On Monday morning the U.S. Supreme Court temporarily blocked the YouTube broadcasts of the hearings on California’s Proposition 8, but not before one backer sought to withdraw from the trial. He cited concerns for his safety and the safety of his family, also noting past death threats in YouTube comments.
The high court’s stay expires on Wednesday. The court said it will allow “further consideration,” according to the Washington Post.
Chief U.S. District Judge Vaughn R. Walker last week ruled that the proceedings could be uploaded at regular intervals to YouTube, whose owner Google, Inc. was an opponent of Prop. 8. The voter-approved California proposition defined marriage as being between one man and one woman in Nov. 2008 by a margin of 52 to 48 percent.
Hak-Shing William Tam, one of the official proponent defenders-interveners in the Proposition 8 case, last Friday submitted a motion to the District Court to withdraw as a witness.
“I am fearful for my personal safety and the safety of my family,” he wrote in the motion. “In the past I have received threats on my life, had my property vandalized and am recognized on the streets due to my association with Proposition 8.”
Now that the lawsuit is going to trial, he continued, “I fear that I will get more publicity, be more recognizable and that the risk of harm to me and my family will increase.”
He said that his car was vandalized during the Proposition 8 campaign and a young woman tried to remove the Prop. 8 yard sign from his front lawn.
“It is my belief that she knew who I was and deliberately targeted me. She knows where I live.”
Tam also noted a threatening message on a pro-Prop. 8 video he appeared in. The author of the message, who claimed to be a California resident, wrote, “I will destroy your hatred. I will poison your wells… I WILL F---ING KILL YOU ALL. DIE FASCIST SCUM.”
He said he takes the comment “very seriously” and he assumes the commenter meant what he wrote. He also noted anti-Chinese racial slurs have been posted on other YouTube videos supporting Prop. 8.
Tam added that he does not like the burden of complying with discovery requests and the “privacy invasion” on matters like old Chinese-language articles he posted on his website. He said he is also tired of the controversy, which is distracting from his work.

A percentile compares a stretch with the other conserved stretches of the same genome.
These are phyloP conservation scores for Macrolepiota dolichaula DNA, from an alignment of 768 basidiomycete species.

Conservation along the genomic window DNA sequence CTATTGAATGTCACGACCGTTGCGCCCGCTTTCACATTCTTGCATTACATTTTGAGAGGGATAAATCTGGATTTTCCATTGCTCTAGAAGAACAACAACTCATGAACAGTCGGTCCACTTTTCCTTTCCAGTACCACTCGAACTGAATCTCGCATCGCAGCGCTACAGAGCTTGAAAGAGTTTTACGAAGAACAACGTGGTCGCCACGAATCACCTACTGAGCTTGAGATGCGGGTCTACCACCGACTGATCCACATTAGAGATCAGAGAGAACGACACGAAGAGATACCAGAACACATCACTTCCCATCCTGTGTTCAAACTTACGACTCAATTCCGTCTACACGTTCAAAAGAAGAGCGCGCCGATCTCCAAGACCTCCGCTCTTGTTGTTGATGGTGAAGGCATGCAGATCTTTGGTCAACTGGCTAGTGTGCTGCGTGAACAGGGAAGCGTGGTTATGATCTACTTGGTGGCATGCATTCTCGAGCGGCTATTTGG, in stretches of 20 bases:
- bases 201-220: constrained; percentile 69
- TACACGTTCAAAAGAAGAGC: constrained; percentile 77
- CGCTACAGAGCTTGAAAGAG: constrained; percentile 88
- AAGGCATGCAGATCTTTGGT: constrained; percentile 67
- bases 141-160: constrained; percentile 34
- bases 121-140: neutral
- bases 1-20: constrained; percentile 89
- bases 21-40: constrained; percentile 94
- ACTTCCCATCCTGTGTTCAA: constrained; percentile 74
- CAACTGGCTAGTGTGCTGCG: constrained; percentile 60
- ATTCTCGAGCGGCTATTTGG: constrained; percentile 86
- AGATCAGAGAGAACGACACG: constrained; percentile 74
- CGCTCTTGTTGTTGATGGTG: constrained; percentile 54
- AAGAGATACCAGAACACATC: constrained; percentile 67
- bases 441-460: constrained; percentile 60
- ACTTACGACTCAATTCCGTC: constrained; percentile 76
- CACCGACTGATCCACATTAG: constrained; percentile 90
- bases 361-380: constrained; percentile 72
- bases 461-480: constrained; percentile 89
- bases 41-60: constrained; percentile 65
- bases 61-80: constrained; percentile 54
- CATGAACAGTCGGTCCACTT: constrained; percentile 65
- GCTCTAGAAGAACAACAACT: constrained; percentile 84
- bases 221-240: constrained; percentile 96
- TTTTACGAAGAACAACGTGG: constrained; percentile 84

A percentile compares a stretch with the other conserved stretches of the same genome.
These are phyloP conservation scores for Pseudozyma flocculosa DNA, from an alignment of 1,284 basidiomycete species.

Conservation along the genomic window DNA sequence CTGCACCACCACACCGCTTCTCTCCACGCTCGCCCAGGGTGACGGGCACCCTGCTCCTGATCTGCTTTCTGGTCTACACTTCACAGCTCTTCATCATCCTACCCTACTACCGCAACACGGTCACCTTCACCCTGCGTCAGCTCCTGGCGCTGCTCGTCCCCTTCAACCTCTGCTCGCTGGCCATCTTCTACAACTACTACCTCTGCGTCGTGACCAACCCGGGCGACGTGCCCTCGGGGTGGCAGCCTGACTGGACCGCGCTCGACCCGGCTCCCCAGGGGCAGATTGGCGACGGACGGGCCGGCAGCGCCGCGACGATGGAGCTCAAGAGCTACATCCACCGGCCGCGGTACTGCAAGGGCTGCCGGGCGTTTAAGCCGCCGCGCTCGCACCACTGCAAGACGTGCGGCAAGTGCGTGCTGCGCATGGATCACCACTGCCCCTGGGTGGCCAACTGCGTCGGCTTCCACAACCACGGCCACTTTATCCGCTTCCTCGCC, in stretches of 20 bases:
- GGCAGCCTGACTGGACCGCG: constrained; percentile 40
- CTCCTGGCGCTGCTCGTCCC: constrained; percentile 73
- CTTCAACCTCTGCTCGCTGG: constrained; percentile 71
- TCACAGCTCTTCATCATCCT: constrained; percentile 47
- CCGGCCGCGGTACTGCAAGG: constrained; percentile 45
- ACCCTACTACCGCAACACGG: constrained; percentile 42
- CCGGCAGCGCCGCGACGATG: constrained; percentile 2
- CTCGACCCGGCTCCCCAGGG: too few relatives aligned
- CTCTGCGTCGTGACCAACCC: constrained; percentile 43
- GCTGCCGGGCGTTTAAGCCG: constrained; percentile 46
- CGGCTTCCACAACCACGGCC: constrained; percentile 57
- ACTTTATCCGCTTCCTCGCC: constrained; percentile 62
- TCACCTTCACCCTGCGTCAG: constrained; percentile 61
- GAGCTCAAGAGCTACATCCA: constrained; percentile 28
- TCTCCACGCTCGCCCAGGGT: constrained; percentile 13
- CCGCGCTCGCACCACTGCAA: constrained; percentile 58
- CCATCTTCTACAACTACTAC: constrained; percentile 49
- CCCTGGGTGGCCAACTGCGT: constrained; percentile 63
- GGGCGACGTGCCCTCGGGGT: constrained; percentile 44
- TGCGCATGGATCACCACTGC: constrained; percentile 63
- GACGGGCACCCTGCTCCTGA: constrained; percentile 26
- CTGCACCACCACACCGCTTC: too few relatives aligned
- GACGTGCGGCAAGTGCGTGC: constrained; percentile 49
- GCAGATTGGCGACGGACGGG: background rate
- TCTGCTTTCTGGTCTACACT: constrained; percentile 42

In Tam’s opinion, the other defendant-interveners in the trial are “well qualified and committed” and his withdrawal will not materially hurt the case.
The Supreme Court ruling temporarily blocking YouTube broadcasts was opposed only by Justice Stephen G. Breyer. Justice Breyer agreed that further consideration is “warranted,” but he argued that the court’s standards for issuing a stay were not met because there is not a likelihood of “irreparable harm” if the events are available on the internet.
Other proponents of Prop. 8, which restored California’s definition of marriage to being a union of the opposite sexes, have said the broadcasts could expose their witnesses to harassment and intimidation.
Last week, Brian Brown, executive director of the Prop. 8 backer National Organization for Marriage, told the Washington Times he is worried about the safety of witnesses, who include campaign contributors, staff and volunteers.
"The question is really whether Judge Walker can put people on the stand where they can be threatened," Brown commented. "It's a question of people's safety."
In October 2009 the Heritage Foundation released a report titled “The Price of Prop. 8.” That document reported that militant opponents of Prop. 8 targeted supporters with a range of hostility, including “harassment, intimidation, vandalism, racial scapegoating, blacklisting, loss of employment, economic hardships, angry protests, violence, at least one death threat, and gross expressions of anti-religious bigotry.”